Starting with the 1996 Summer Games, U.S. women's basketball has won four consecutive Olympic gold medals. Anything less than gold is a major, major disappointment. Which is one of many reasons why Auriemma is perfectly suited for this role. He's used to the pressure of always being expected to win it all. ... it's hard to imagine anyone could legitimately argue he wasn't long due this honor.
Well, Auriemma won't have to do that. The emergence of the WNBA took away the opportunity to have Team USA do any kind of long-term tour before the Olympics, but the overall benefits of the league certainly outweigh that. (Although it will always be a concern to United States coaches that their players don't practice as a team as much as other countries before the Summer Games.)
After going with "unattached" coaches in Nell Fortner (2000) and Anne Donovan (2008) and a WNBA coach in Van Chancellor (2004), USA Basketball returns to an active college coach for this job.
But Auriemma will not have to step away from UConn. He just won't take any time off. Because this is not just for the Olympics, of course. Auriemma also will guide the national team in the FIBA World Championship in 2010, and that's very important, too. The winner there gets an automatic invitation to the 2012 Olympics, and that's not to be taken for granted.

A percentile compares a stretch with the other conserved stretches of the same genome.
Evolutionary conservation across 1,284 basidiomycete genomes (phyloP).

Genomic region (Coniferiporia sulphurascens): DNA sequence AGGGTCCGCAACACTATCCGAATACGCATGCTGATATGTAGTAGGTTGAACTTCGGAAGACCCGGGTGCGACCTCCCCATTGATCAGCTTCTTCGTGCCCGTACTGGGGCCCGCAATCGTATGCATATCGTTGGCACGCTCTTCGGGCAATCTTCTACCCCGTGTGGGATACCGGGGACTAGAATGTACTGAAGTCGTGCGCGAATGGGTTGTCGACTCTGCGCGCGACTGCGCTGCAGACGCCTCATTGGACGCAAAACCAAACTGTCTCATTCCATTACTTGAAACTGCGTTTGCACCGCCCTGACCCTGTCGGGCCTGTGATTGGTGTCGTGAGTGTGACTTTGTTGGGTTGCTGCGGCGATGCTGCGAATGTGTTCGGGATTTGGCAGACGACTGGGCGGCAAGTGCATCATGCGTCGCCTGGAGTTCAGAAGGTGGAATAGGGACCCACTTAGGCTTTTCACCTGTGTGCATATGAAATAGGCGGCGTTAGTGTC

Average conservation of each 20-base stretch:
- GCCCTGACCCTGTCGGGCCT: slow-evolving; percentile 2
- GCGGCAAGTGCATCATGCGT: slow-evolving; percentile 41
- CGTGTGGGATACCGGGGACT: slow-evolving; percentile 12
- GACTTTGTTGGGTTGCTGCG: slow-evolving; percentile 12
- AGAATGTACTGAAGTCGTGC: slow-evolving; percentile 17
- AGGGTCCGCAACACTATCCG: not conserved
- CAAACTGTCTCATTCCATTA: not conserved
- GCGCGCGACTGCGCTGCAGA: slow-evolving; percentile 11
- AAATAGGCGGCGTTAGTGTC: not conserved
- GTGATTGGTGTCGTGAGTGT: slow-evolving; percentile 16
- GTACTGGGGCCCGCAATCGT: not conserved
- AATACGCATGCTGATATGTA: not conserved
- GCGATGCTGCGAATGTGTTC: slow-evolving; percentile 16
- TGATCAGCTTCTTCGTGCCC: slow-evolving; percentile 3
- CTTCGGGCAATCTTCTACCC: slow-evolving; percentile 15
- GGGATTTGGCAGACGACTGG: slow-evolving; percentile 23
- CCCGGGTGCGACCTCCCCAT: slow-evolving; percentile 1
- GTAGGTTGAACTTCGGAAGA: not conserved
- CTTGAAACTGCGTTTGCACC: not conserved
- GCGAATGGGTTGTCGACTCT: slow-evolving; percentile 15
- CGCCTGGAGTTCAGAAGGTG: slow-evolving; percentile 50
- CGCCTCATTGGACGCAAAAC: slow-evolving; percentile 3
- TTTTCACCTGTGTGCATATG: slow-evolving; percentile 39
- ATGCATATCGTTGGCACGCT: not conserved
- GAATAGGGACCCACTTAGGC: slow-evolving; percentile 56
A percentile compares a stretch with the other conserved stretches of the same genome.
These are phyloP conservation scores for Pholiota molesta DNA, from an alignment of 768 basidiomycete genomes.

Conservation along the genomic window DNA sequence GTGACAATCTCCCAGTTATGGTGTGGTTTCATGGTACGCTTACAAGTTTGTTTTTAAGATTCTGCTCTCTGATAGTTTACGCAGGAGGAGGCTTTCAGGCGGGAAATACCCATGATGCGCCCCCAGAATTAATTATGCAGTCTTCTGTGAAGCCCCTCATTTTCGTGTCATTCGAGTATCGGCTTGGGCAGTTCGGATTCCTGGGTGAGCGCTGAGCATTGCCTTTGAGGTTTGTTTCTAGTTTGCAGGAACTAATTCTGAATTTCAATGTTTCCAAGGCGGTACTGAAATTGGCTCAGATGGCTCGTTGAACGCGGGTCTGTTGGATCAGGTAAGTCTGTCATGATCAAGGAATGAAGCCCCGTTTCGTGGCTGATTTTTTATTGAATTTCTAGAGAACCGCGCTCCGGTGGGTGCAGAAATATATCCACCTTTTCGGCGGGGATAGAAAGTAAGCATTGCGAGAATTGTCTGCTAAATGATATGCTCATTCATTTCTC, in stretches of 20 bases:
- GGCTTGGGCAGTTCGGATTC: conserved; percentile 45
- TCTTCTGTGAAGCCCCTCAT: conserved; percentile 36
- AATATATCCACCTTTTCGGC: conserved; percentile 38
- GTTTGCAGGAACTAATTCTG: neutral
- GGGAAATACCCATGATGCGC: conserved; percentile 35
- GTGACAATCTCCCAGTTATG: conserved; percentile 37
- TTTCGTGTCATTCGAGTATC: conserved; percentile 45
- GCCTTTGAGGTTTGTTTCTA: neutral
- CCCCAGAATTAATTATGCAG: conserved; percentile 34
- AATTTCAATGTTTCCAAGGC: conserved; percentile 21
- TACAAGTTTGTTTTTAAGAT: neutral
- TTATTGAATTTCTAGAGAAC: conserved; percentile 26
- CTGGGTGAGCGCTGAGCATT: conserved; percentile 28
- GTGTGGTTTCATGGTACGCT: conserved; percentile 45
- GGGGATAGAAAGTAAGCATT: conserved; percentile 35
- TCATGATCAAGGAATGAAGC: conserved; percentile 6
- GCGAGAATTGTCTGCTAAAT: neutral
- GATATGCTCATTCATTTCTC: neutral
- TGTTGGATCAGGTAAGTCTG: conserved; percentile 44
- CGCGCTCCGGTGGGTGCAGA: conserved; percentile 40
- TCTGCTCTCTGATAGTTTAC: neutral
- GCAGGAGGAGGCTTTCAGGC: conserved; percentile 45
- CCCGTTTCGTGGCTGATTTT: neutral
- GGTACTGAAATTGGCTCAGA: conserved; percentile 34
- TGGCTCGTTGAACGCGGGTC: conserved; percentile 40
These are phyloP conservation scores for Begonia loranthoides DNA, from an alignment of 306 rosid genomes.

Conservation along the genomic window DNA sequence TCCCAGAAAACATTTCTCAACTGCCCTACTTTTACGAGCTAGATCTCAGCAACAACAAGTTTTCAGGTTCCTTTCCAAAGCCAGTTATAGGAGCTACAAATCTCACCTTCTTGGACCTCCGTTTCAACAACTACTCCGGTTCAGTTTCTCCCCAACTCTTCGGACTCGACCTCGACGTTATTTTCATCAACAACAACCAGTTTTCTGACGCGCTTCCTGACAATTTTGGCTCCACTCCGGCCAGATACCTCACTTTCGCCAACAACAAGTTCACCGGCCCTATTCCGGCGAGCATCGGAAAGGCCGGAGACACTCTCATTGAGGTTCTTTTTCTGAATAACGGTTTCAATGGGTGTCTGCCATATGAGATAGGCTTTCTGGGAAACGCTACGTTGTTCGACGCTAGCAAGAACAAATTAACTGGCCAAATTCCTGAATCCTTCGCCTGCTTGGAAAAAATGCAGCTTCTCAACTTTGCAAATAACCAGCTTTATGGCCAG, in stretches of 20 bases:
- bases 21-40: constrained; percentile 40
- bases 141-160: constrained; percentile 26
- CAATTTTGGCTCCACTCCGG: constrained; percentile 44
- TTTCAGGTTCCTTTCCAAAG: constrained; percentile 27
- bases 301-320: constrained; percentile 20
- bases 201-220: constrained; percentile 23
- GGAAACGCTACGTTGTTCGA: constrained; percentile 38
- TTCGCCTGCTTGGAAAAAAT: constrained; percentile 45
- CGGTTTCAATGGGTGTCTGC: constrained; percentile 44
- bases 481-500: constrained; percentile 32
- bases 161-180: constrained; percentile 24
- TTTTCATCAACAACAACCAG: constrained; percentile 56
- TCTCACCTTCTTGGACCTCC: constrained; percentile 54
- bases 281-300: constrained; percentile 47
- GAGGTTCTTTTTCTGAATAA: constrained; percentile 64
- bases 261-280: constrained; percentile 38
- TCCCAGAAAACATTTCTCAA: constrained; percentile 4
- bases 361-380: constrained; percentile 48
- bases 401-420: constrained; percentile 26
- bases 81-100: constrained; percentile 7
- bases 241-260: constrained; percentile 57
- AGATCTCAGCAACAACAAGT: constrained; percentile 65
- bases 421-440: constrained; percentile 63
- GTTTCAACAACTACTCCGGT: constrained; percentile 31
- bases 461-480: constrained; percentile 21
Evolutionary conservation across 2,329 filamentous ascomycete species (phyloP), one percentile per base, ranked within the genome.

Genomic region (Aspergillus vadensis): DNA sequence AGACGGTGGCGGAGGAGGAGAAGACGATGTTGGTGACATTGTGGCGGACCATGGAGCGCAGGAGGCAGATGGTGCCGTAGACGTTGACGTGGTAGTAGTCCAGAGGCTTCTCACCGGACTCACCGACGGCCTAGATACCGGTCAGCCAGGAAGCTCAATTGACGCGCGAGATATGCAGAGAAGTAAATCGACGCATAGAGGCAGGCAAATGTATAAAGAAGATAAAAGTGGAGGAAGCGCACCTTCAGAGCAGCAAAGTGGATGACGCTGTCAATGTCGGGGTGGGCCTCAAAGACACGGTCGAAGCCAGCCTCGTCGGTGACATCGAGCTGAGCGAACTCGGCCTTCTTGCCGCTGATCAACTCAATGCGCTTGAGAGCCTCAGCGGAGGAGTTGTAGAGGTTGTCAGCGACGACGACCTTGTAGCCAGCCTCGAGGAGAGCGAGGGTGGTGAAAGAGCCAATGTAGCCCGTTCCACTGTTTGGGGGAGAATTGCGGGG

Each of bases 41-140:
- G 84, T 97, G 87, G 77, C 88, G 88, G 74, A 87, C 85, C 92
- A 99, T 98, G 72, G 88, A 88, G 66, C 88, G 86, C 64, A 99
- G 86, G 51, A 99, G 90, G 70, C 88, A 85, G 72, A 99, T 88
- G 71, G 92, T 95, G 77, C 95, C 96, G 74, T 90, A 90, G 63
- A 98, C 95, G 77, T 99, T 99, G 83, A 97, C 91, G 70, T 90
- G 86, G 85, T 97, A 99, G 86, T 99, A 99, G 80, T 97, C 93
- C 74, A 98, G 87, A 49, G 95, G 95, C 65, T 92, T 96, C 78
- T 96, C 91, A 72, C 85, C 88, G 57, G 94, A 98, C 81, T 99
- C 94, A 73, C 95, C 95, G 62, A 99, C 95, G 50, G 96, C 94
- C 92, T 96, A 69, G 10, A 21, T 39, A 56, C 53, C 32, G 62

The U.S. team lost to Russia in the semifinals of the 2006 world championship and so had to gain entrance into the Beijing Games via a qualifying tournament. Not to mention it just plain stung for the United State to lose any international competition.
Starting with the 1996 Summer Games, U.S. women's basketball has won four consecutive Olympic gold medals. Anything less than gold is a major, major disappointment.